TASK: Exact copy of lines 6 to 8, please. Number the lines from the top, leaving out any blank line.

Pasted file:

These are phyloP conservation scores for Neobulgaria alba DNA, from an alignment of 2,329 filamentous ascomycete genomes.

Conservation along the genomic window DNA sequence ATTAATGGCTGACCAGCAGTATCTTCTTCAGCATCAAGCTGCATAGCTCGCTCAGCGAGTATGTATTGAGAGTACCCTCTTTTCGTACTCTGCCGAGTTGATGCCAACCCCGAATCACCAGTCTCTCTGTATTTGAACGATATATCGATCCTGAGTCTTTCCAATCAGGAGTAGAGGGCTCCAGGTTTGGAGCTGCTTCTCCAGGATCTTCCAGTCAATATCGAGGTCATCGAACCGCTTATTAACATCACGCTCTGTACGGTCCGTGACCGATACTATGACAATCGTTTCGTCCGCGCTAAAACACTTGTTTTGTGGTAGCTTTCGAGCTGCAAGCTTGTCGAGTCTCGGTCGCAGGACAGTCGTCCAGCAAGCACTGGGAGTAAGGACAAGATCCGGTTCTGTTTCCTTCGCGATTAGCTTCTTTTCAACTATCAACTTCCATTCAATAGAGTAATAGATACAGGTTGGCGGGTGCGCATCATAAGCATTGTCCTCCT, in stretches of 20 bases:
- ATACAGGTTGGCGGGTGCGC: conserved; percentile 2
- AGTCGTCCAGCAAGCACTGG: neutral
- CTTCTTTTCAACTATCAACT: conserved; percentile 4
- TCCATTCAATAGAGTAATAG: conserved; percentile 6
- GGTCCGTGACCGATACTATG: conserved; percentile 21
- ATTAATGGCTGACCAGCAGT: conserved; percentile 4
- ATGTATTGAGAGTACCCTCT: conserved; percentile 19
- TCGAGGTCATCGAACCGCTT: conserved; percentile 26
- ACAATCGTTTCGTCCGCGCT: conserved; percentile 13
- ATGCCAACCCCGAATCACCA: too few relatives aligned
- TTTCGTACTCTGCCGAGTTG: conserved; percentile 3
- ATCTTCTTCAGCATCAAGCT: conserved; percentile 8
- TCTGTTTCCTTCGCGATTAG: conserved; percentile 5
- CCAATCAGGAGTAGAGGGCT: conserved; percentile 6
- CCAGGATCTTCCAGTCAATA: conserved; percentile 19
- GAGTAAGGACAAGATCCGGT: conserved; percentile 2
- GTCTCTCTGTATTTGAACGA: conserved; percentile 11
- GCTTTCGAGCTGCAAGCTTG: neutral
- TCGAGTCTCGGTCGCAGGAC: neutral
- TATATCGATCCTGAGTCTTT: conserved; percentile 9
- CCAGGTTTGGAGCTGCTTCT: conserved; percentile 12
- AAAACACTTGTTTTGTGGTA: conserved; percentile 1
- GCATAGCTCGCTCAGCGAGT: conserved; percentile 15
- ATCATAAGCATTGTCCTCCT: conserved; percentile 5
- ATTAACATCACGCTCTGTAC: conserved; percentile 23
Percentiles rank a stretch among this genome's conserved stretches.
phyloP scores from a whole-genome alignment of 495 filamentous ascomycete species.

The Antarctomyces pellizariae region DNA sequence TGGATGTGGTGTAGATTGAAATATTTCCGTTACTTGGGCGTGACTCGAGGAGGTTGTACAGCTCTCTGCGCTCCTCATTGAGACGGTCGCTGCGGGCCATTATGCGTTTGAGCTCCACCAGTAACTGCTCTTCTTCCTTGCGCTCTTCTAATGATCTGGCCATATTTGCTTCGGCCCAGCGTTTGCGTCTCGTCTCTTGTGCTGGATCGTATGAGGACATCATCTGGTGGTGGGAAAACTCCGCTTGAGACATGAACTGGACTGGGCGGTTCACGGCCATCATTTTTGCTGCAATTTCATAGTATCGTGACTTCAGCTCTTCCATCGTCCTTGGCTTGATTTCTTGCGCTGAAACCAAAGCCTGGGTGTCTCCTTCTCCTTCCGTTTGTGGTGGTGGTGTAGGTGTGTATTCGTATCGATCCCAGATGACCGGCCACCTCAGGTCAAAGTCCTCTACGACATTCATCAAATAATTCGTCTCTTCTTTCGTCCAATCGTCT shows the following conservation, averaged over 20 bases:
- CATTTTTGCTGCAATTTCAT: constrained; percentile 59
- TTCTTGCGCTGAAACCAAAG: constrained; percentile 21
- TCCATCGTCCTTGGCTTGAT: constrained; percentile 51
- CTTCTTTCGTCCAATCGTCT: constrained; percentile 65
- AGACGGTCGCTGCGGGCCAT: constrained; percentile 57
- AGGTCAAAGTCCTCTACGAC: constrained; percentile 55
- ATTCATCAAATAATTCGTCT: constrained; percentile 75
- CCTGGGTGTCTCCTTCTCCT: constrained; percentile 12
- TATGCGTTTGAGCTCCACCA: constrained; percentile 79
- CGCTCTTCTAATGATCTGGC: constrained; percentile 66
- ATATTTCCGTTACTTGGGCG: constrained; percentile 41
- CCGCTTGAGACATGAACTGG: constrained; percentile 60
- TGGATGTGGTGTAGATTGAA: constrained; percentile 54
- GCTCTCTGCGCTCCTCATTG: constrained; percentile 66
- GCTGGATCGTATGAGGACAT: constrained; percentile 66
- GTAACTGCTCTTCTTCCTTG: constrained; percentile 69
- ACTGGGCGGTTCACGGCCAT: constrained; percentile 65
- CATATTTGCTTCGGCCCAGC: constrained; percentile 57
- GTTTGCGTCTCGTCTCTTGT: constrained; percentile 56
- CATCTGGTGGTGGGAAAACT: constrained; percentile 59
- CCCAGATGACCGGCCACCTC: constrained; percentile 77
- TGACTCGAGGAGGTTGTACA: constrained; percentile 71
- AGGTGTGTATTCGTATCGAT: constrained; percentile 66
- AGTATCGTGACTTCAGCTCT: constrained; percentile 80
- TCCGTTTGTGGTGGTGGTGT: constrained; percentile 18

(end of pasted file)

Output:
- TCCATTCAATAGAGTAATAG: conserved; percentile 6
- GGTCCGTGACCGATACTATG: conserved; percentile 21
- ATTAATGGCTGACCAGCAGT: conserved; percentile 4